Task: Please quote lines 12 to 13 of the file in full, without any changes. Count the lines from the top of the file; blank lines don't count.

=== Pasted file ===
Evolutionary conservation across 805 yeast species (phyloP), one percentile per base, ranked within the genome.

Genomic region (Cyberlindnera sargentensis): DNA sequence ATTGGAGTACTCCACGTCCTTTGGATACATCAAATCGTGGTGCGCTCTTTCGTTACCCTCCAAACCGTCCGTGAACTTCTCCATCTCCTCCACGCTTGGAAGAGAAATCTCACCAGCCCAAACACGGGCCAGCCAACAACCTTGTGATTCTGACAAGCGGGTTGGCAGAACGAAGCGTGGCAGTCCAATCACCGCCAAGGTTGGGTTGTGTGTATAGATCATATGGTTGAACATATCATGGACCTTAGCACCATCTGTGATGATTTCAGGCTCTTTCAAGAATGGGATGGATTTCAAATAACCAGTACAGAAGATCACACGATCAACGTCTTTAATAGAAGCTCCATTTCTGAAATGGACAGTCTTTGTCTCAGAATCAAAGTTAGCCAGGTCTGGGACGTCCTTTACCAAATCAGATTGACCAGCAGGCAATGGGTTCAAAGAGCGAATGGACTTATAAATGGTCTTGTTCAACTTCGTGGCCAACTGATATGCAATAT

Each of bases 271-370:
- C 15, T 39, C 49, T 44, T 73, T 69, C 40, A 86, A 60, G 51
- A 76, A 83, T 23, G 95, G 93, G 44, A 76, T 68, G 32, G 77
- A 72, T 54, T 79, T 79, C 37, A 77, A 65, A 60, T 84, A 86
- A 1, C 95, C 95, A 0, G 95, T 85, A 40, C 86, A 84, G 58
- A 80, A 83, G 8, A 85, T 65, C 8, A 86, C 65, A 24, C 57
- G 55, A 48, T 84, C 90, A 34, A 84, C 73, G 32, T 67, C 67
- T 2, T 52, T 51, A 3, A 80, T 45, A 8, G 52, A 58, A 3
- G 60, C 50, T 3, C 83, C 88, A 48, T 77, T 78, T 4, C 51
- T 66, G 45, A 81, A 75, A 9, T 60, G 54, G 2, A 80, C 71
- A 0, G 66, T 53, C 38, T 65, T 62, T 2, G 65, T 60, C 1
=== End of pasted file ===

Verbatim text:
- T 66, G 45, A 81, A 75, A 9, T 60, G 54, G 2, A 80, C 71
- A 0, G 66, T 53, C 38, T 65, T 62, T 2, G 65, T 60, C 1